FIRST-PERSON: Nope, there's not an app for that

Baptist Press
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Posted: Mar 25, 2011 5:45 PM
FIRST-PERSON: Nope, there's not an app for that
ALEXANDRIA, La. (BP)--"There's an app for that," is a phrase that can be found on many advertisements for the iPhone. Apple, maker of the popular smartphone, has trademarked the expression that conveys an application for most every subject is available for download online via the company's app store.

Apple currently offers 134,000 apps, which is short for "applications" and refers to software programs utilized by a smartphone.

While thousands of apps have gained Apple's approval, two Christian-based apps have recently been rejected. If you are interested in the Manhattan Declaration or Exodus International, you will find there's no longer an app for either.

The Manhattan Declaration, according to its website, "is a 4,700-word declaration that speaks in defense of the sanctity of life, traditional marriage, and religious liberty." As such, the document contains language that opposes "gay marriage." To date, approximately 490,000 people, including many leading Christian leaders, have signed it.

Exodus International states on its website that it "is committed to encouraging, educating and equipping the Body of Christ to address the issue of homosexuality with grace and truth." Exodus, often referred to as an "ex-gay" ministry, is dedicated to helping homosexuals who want to change and leave behind what they believe is an immoral lifestyle.

Both organization's apps were initially approved by Apple and were made available in the app store. However, when homosexual activist groups orchestrated complaint drives, the company caved to their demands and pulled both apps.

The only reason Apple has thus given for rejecting the previously approved apps is they are "offensive to large groups of people."

If Apple were to be completely honest, it would have to admit the two Christian apps were rejected solely because homosexual activists and those sympathetic to their cause complained about them.

Apple pulled the Exodus International app only after 150,000 people signed a petition at Change.org, Baptist Press reported. The petition was started by the homosexual group Truth Wins Out.

Apple carries any number of apps that could be deemed offensive "to large groups of people." However, in order to compare apples to apples (no pun intended), one only needs to consider the numerous homosexual-themed apps offered by Apple. I did a search and found dozens. Among them:

-- "Grindr," billed as a "gay, bi, and curious finder of the same sex." Part of the app's description calls it "one of the quickest, most popular ways to view and instantly connect with cool, fun guys."

-- "Gay History Project" described as an app to help "people think more carefully in the future about equality."

-- "Safe and Sound," a app presented as "a collection of erotic stores with male on male action."

These apps are just an example of dozens, perhaps even hundreds, available in Apple's App Store that cater to homosexuals. According to a recent Pew Research Center survey, millions of Americans could be offended by such apps. Pew found that 50 percent of Americans believe homosexual behavior is "morally wrong." Approximately 228 million adults live in America and, according to the Pew study, 114 million of them have a moral problem with homosexual behavior. Even so, I have yet to hear of Apple pulling any of the homosexual titles.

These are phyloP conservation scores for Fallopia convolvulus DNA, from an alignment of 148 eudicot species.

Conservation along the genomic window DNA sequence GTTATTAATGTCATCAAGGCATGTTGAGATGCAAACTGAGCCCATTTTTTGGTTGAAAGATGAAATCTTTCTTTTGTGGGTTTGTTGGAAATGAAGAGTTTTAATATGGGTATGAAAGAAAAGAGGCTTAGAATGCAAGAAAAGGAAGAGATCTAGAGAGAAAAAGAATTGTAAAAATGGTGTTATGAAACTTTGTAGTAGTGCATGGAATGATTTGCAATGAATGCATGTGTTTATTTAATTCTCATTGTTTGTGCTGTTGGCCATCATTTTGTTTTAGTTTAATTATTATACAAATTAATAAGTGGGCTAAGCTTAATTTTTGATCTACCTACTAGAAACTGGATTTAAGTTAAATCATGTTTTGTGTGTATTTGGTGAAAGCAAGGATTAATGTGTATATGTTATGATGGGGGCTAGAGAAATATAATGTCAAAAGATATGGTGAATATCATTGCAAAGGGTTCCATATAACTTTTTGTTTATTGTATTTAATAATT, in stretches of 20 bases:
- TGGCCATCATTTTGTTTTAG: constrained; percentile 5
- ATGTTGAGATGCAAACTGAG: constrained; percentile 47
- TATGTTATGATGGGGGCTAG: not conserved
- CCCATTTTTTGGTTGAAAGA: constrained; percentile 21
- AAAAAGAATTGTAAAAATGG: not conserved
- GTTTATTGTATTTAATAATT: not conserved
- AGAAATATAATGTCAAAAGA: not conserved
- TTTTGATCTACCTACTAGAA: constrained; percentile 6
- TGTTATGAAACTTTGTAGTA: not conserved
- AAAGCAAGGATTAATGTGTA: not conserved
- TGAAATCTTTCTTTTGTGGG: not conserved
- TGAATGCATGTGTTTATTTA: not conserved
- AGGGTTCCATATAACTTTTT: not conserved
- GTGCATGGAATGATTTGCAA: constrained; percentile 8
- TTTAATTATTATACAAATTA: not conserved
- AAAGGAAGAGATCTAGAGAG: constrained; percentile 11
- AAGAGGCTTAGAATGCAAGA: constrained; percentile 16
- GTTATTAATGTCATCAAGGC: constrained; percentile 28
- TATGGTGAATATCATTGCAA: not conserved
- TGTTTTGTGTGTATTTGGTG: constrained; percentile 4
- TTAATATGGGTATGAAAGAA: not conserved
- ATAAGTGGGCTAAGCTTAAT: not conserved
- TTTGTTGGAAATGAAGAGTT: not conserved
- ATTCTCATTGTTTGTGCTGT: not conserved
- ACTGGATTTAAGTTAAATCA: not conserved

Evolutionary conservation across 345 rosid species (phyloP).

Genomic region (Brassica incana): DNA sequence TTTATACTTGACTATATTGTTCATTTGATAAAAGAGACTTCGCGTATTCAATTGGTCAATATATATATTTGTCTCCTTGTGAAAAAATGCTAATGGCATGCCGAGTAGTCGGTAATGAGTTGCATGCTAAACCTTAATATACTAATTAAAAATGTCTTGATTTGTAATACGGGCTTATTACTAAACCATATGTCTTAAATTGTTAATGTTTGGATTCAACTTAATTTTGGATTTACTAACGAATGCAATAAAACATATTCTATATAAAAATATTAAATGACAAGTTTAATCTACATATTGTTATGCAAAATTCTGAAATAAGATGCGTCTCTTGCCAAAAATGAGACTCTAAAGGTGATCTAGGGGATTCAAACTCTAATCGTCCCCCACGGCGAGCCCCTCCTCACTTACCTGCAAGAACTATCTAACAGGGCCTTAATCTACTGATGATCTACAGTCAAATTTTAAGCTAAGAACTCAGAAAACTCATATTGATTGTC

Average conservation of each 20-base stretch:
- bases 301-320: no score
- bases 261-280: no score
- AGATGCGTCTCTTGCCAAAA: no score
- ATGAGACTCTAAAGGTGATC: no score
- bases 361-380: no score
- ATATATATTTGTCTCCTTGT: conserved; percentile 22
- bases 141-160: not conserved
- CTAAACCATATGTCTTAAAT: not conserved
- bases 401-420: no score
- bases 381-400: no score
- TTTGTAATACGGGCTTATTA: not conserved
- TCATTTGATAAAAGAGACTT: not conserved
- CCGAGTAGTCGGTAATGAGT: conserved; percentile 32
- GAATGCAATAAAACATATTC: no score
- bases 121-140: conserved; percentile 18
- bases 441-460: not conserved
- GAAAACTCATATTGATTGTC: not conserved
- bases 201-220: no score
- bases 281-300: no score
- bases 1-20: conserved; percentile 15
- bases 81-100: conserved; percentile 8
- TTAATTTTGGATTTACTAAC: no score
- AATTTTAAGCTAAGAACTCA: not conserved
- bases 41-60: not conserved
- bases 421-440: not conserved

Could it be that Apple has yet to pull any homosexually themed apps from its app store because not enough of the 114 million have complained to Apple asking for them to be removed?

Or, could it be possible that half of Americans, even though they believe homosexual behavior is immoral, are tolerant enough to live and let live? Perhaps most Americans don't know they exist. You can't be offended by something you don't know about.

I had to go looking for the homosexual apps that I listed. In order for me to be offended, I had to find them. But I'm not inclined to lead a movement to demand they be pulled. They don't appeal to me, so I simply will not access them.

It is much like television. For years Christians have been told that if a program offends them, then "don't watch it." If homosexual activists are offended by the Manhattan Declaration or Exodus International, they shouldn't download them.

It seems that homosexual activists look for reasons to be offended. Additionally, many sympathetic to their cause seem to become offended because it is expected. In other words, they must be offended or they are not really committed to the cause.

I suspect many who signed the petition at Change.org aimed at Apple wouldn't know an app from an asp. They were offended & they added their name, because it was expected.

In all fairness to Apple, it does offer numerous Christian-themed apps. As a private company, it has every right to adopt any policies it chooses with respect to the products and services it offers.

However, by pulling two Christian apps from its app store while allowing sexually charged homosexually themed apps to remain, Apple has compromised its integrity with many of its customers.

By giving into the demands of homosexual activists, Apple has allowed a worm into its presence that will eat away at its credibility. And there is no app that will change that any time soon.

Kelly Boggs is a weekly columnist for Baptist Press and editor of the Baptist Message (www.baptistmessage.com), newsjournal of the Louisiana Baptist Convention.

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